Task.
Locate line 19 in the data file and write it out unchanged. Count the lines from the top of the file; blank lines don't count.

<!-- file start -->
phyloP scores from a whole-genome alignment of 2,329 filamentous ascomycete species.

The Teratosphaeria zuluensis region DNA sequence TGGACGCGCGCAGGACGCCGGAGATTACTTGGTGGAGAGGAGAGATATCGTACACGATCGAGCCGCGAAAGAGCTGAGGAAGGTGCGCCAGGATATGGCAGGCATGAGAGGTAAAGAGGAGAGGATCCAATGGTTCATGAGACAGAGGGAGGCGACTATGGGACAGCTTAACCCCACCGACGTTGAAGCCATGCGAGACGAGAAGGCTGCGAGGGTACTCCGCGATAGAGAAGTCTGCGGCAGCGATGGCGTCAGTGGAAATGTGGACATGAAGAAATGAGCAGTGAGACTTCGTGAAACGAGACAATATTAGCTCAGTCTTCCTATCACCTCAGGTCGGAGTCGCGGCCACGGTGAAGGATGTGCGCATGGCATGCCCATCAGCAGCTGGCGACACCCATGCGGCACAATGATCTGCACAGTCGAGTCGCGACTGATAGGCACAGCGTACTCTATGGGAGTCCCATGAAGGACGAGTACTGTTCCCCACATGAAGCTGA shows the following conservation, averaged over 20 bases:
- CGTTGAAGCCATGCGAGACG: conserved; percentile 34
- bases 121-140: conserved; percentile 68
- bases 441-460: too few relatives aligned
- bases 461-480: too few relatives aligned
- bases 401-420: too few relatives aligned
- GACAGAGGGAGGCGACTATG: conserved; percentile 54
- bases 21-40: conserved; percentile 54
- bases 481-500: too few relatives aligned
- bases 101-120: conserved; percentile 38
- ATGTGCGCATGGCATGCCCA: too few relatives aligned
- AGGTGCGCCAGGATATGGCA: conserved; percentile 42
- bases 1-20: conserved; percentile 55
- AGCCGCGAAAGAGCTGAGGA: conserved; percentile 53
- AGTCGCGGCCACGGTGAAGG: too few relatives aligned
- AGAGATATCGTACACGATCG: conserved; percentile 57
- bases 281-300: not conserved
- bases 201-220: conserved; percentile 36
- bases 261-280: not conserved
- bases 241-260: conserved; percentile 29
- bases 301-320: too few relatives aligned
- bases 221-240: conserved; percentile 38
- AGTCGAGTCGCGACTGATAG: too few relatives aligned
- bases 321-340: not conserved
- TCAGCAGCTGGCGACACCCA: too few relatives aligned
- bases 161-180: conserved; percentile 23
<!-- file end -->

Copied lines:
- bases 201-220: conserved; percentile 36